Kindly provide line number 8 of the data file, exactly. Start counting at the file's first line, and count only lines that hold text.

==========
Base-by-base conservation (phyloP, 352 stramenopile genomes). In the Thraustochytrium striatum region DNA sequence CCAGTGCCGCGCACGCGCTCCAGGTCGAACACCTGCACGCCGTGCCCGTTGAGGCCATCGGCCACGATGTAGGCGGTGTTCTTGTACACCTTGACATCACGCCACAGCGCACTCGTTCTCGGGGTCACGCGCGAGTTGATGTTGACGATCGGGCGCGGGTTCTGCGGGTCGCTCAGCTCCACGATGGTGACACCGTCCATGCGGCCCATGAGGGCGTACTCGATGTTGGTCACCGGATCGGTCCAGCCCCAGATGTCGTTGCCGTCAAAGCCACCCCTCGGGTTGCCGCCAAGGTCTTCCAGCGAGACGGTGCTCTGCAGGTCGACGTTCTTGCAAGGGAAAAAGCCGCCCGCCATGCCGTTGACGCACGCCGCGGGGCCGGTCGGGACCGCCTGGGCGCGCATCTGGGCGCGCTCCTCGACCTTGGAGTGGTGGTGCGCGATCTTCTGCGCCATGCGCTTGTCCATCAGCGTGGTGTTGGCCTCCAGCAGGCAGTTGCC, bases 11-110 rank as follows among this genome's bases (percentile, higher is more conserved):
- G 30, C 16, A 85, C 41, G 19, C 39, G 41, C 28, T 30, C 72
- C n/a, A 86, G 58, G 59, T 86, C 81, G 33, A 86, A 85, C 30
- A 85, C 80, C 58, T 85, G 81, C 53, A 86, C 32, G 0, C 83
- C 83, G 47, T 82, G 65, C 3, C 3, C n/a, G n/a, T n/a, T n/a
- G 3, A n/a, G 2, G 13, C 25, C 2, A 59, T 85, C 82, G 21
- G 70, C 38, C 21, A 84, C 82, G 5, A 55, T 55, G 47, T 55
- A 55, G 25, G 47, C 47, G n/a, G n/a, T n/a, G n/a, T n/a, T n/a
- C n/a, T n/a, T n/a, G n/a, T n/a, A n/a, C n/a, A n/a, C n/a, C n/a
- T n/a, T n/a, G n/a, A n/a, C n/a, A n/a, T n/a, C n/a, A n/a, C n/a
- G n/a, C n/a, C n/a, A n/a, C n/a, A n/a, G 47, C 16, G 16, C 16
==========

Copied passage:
- A 55, G 25, G 47, C 47, G n/a, G n/a, T n/a, G n/a, T n/a, T n/a